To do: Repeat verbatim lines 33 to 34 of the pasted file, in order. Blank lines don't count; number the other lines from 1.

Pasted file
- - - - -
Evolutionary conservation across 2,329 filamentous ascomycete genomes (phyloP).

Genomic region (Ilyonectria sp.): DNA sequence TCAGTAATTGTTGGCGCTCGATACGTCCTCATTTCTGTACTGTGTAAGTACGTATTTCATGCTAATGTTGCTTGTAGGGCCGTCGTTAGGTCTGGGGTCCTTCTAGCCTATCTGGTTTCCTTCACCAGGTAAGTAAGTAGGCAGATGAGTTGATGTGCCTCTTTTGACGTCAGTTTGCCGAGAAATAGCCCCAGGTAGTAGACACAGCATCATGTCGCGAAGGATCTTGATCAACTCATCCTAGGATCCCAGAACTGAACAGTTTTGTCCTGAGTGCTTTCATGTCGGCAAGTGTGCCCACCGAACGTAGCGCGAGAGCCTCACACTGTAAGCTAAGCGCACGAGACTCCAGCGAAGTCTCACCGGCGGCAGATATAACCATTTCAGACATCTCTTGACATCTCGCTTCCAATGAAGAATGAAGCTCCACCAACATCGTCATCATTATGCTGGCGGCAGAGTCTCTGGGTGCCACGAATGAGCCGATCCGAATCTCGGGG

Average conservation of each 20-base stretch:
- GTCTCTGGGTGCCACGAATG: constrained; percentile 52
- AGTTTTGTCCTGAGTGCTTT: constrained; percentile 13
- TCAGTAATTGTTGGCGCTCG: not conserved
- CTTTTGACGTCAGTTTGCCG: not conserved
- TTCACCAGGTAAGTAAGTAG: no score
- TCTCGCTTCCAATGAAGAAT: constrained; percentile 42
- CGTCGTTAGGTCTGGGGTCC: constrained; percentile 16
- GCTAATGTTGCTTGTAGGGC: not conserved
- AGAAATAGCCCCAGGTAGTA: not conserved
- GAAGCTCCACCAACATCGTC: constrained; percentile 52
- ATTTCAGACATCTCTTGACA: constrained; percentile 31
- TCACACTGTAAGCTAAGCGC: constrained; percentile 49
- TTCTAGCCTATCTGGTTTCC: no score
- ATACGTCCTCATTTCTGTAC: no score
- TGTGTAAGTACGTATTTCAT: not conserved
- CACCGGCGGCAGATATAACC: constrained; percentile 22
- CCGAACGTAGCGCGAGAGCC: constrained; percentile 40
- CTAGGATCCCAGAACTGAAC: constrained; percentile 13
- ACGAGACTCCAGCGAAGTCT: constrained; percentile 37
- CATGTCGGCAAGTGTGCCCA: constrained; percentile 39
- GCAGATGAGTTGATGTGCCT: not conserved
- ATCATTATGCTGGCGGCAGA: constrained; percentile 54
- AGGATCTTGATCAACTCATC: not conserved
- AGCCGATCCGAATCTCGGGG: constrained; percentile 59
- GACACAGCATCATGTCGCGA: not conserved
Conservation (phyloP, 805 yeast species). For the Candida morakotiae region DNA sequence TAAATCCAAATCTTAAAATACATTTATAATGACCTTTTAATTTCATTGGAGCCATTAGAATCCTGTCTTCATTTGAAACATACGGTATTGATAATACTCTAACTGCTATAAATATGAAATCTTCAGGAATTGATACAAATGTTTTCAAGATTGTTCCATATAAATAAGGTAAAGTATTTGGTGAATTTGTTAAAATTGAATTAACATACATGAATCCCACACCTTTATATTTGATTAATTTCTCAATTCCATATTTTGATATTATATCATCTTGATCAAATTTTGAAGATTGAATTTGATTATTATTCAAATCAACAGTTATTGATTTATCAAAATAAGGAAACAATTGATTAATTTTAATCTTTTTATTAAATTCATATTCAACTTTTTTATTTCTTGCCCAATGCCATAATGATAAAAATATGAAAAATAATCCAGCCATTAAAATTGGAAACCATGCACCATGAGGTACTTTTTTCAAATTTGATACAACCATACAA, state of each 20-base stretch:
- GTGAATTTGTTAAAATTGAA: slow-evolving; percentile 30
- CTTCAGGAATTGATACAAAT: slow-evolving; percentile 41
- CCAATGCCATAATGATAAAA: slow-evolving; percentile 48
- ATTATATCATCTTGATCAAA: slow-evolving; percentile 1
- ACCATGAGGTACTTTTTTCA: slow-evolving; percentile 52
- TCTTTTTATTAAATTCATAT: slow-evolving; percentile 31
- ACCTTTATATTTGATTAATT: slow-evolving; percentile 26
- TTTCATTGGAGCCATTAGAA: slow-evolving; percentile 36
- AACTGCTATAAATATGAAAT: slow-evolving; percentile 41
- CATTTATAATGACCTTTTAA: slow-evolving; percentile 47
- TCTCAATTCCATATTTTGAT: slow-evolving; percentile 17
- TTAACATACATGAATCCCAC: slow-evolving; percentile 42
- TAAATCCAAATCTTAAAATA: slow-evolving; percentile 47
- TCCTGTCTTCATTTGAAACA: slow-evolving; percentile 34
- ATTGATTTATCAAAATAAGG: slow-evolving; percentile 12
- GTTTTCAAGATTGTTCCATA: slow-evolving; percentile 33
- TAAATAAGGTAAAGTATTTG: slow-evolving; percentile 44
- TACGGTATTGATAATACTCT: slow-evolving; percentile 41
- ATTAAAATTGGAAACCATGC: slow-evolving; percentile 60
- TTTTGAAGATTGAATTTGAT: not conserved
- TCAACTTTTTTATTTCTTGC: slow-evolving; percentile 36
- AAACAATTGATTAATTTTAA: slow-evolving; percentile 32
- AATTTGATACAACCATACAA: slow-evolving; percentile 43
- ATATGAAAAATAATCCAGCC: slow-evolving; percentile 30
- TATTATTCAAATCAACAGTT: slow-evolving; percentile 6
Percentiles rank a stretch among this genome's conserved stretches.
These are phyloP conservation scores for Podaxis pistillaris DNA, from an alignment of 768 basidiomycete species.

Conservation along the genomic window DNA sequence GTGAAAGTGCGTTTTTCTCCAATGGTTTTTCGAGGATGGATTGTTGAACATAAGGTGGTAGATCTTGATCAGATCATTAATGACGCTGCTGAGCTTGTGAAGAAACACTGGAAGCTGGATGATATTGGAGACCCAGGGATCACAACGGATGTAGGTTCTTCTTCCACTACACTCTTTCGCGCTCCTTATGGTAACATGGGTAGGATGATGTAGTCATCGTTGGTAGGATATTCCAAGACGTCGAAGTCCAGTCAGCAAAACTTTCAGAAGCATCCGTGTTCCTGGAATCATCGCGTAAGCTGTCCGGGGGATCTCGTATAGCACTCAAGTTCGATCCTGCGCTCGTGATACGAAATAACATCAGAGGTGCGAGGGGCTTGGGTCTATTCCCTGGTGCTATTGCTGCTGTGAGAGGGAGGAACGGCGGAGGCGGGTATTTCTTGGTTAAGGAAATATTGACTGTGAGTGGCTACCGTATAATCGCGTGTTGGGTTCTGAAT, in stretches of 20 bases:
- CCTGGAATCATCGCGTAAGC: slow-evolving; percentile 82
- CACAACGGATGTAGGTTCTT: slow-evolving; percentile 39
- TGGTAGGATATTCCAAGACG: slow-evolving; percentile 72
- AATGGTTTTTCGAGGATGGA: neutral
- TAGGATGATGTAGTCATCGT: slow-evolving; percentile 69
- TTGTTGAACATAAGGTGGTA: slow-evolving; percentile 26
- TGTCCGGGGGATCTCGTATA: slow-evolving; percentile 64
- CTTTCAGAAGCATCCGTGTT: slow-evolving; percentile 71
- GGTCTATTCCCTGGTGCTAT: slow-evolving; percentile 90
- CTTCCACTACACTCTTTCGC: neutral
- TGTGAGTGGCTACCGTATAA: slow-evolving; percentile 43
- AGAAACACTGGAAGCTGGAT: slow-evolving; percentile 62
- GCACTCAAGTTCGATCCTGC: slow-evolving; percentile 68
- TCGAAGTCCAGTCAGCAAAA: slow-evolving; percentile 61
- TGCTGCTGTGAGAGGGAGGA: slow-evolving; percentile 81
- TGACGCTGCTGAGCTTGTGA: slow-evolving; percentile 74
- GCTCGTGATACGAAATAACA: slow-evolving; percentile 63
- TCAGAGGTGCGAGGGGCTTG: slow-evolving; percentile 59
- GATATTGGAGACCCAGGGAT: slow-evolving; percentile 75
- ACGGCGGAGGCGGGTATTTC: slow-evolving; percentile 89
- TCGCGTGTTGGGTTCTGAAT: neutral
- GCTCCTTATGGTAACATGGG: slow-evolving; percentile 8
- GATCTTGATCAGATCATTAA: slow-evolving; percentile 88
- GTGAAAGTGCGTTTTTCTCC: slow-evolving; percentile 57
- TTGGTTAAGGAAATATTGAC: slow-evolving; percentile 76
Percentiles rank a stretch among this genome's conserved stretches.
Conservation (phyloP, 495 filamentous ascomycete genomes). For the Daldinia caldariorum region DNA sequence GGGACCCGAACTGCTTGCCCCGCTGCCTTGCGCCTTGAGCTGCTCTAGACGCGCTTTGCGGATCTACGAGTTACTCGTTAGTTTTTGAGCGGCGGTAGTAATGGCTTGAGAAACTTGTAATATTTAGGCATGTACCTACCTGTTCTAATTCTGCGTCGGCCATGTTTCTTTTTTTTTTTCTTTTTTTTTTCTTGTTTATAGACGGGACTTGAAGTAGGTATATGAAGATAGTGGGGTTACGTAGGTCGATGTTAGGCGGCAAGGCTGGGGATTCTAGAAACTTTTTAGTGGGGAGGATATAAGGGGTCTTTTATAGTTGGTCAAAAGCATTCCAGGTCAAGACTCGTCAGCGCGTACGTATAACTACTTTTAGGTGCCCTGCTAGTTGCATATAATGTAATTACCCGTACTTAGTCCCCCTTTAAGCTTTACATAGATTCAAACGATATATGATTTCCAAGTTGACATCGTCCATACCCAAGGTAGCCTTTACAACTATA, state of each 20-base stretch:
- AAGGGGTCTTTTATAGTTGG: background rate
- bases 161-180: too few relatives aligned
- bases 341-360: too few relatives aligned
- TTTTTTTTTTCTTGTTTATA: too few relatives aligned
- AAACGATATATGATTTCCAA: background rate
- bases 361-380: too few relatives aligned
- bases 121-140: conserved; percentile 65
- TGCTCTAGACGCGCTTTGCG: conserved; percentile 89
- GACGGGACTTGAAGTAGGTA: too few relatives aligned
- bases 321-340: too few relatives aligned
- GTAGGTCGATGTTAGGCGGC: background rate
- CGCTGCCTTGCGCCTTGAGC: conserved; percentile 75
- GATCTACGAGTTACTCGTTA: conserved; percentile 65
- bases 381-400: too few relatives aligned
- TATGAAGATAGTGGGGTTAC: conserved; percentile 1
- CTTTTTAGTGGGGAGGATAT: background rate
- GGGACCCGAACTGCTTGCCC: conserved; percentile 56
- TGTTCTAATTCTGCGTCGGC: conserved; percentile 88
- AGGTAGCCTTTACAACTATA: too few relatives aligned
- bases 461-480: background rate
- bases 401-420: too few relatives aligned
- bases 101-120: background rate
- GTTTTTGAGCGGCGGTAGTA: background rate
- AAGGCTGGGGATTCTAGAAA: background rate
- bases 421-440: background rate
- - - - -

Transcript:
- ATTATATCATCTTGATCAAA: slow-evolving; percentile 1
- ACCATGAGGTACTTTTTTCA: slow-evolving; percentile 52